Intro to Sync Combo: Leg Press and Rotation
You can begin to synchronize the leg press with the rotation once you have the arms synchronized in front, because the leg motion is ultimately going to connect to the arms through the torso. Without that timing in front, the legs will have a hard time finding the 2BP rhythm in the rear. But before you connect those distant points, you will first work on connecting the press of the leg with the rotation.
Before the rotation, you may appreciate how the foot has been positioned in the Counter-Balanced Leg Position, poised, ready to press. Notice in the image above how the Streamline side of the body is down, while the Streamline side heel is up, near the surface. The raised position of the streamline side leg and the downward pointing leg of the other side are counter-balancing the body’s rotated position in front. The leg is ready to push downward so that the Streamline side of the body can rotate upward. The press of the leg offers support, it offers leverage to help the rotation go with a bit more power.
As with the fine tuning of the arm overlap, the timing of the leg has a little room for adjustment according to the tempo of the stroke. At slower tempos, the leg will press a moment after the torso has begun to rotate. At slower tempos, the press of the leg feels like it is helping to finish the rotation. At very fast tempos, the leg will press at the same moment the torso begins to rotate. In this case, it may feel like the press of the leg is helping to start the torso rotation. This is very helpful when working at sprinting tempos, where it is harder to keep the torso rotating back and forth to keep up with the demanding tempo.
Step 1: Down-Up Leg-Torso Connection
Use the press of the leg to help rotate the same side of the torso upward toward the surface. The leg is moving down and the side is moving up in response. This is the simple down-up connection. Notice in the image above, how the foot is now down and the hip of the same side is on its way up toward the surface.
And, it will be helpful to practice working just one leg, one side repetitiously. Remember that the 2BP is just one foot pressing in one arcing path. The other foot is not pulling, it is just drifting back in the opposite direction. So practice working just one leg at a time, over and over again, while the other practices holding pointed toes.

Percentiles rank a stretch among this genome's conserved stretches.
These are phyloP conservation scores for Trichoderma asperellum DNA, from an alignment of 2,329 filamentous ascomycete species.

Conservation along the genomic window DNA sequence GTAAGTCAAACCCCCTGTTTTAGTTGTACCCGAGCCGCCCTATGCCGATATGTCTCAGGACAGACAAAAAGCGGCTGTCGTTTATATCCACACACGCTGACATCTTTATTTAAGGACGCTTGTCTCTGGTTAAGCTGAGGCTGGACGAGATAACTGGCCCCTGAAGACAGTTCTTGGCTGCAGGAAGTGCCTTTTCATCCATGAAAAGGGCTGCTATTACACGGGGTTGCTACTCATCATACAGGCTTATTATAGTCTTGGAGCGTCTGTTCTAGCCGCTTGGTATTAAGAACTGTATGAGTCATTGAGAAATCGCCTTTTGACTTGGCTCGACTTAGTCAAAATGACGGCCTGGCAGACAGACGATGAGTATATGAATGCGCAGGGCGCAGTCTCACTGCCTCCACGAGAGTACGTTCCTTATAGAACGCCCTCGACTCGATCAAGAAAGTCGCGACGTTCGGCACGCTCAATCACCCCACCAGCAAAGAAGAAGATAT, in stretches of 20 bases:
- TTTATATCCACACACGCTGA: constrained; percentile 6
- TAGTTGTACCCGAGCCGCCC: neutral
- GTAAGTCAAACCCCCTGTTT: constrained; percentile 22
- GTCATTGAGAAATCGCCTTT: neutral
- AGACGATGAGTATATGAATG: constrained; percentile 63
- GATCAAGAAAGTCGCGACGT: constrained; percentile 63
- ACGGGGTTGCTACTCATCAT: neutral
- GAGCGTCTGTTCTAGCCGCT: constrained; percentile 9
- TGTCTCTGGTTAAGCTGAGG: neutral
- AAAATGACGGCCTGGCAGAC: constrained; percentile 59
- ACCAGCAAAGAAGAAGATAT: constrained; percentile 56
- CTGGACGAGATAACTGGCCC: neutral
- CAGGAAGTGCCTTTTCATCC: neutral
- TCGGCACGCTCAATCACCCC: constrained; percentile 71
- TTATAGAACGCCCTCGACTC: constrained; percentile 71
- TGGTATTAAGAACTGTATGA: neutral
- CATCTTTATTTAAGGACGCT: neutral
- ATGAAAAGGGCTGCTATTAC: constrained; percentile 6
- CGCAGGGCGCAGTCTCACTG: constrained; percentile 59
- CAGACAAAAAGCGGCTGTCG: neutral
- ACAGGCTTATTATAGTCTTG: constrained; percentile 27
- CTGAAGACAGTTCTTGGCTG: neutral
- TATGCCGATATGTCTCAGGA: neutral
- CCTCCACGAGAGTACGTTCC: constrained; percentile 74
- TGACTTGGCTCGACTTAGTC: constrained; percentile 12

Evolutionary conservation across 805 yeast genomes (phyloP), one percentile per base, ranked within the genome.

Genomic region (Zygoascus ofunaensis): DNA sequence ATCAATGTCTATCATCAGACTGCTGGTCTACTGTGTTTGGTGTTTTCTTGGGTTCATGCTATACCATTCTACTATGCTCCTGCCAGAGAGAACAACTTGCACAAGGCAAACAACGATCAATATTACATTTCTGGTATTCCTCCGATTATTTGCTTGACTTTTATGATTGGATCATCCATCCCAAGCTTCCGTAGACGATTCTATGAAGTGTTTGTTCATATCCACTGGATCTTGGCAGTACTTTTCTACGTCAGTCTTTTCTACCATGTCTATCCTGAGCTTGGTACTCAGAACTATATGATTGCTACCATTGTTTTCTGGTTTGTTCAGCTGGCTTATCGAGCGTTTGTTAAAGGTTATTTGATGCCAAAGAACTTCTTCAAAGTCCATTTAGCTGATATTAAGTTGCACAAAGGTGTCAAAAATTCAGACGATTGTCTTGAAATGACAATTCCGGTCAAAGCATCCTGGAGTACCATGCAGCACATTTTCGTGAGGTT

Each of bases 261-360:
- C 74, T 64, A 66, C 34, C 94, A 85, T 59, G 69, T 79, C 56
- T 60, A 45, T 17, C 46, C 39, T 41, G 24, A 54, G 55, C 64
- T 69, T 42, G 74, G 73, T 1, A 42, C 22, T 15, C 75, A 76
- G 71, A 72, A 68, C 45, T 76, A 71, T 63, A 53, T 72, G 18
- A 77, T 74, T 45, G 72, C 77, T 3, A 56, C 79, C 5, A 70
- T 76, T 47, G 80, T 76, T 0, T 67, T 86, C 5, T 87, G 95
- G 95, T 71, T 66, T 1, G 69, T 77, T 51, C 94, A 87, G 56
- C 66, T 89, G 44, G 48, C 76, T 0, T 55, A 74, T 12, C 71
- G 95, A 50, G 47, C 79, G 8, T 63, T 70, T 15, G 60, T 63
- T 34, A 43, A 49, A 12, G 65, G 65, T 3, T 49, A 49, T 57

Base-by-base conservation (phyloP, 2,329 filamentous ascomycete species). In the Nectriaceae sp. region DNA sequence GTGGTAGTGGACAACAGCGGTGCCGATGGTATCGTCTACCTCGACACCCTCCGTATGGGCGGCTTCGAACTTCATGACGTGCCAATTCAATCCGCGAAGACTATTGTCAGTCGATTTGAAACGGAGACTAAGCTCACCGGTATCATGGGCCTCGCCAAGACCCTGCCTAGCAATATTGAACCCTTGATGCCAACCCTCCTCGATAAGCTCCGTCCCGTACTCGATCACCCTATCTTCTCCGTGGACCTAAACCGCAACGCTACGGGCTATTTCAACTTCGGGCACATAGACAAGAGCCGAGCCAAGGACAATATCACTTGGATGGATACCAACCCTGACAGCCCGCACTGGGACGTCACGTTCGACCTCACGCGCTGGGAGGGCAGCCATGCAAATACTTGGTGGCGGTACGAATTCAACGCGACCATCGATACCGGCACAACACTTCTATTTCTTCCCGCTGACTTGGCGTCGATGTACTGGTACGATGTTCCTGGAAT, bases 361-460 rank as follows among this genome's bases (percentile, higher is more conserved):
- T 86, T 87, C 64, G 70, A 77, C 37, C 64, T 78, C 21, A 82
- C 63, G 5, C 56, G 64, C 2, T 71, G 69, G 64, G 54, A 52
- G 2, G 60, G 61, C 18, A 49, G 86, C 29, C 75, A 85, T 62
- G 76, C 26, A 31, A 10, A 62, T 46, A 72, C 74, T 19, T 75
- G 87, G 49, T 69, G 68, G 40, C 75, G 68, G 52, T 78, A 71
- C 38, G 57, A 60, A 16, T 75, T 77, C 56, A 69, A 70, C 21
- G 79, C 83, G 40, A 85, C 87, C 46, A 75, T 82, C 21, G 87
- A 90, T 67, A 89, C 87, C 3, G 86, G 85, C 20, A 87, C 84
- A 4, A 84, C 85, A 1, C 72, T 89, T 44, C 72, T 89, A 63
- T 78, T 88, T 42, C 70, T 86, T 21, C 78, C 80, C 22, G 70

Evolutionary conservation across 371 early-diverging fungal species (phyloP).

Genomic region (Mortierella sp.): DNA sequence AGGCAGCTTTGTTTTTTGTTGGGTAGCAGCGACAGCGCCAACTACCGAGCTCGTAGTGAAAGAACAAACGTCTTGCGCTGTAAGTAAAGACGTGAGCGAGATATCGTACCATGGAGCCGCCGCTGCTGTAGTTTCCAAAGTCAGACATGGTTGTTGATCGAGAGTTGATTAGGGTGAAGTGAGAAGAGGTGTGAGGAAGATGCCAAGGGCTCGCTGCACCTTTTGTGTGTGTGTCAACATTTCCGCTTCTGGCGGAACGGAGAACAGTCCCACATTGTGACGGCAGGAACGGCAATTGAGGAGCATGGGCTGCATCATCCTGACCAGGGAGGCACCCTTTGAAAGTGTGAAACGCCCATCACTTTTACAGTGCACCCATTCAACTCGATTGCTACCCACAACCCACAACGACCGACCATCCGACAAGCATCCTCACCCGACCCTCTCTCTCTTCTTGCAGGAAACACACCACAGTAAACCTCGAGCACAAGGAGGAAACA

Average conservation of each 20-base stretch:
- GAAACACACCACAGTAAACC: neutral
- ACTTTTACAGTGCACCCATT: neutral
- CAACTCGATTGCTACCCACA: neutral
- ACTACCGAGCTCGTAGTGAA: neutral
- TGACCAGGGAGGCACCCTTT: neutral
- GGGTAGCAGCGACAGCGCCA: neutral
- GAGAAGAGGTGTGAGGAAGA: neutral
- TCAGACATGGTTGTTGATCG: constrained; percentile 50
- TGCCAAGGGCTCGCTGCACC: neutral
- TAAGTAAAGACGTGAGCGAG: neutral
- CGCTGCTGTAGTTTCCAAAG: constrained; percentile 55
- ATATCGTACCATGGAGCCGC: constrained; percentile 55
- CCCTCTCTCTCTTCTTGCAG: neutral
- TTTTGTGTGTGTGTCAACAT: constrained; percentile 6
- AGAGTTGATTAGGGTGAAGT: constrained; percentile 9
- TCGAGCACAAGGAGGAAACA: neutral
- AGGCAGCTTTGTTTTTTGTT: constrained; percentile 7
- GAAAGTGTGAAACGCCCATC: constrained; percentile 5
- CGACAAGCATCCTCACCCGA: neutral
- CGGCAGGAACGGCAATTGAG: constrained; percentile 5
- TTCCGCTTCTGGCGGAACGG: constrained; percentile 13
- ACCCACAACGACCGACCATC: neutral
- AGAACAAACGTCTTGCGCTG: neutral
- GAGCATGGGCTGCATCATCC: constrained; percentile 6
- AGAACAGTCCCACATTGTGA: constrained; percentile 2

Step 2: Use Hip Torque
As instructed in our Intro to the 2 Beat Leg Press, now notice how the turn of the ankle corresponds to the turn of the rotation. Rather than bending the knee and pushing with the thigh, keep the knee fairly straight (allow the slightest flex) and twist your ankle in order to activate torque in the hip socket. Create that ‘Crescent Moon’ pathway with your toes. This is the more effective way to direct the press of the leg. By arcing the toes from ‘pigeon toe’ inward to ‘toes outward’ this action torques the hip joint, urging the whole torso to rotate with it. This is how you genuinely generate a ‘hip-driven’ kick. Use the torque of the muscles surrounding the hip joint, rather than pressing downward with the thigh muscles as you would with a normal flutter kick.
Review the 2BP drill videos in the Knowledge Base to tune up how you perform the kick action.
Step 3: Refine The Timing Per Tempo
Since each swimmer’s functional tempo range is a bit different from any other’s, you will need to do some experimenting to set the best timing of the press to match each tempo zone (slow, medium, brisk) you work in.
For your slower comfortable tempos, let the press of the leg lag slightly behind the start of the rotation.
For your fastest tempos, let the press of the leg start immediately with the start of the rotation.
And for your medium tempos, let the press of the leg start somewhere in between.
Step 4: Refine The Pressure
It is tempting to kick abruptly or ‘snap’ the kick, but resist this. When you understand how the press of the leg is suppose to enhance the rotation, then you need to slow down that press and make the pressure steady and continuous as possible during the time taken by the rotation. Try to make the press of the leg last longer, to support the rotation longer.
Match the rate of speed of the leg press to the rate of speed of the rotation. It won’t be exact – the leg will certainly move a bit faster – but aim for this match as much as possible. If the leg snaps too quickly, it sends a wave of force that can’t be fully absorbed into the rotation, and this becomes another form of ‘power leakage’.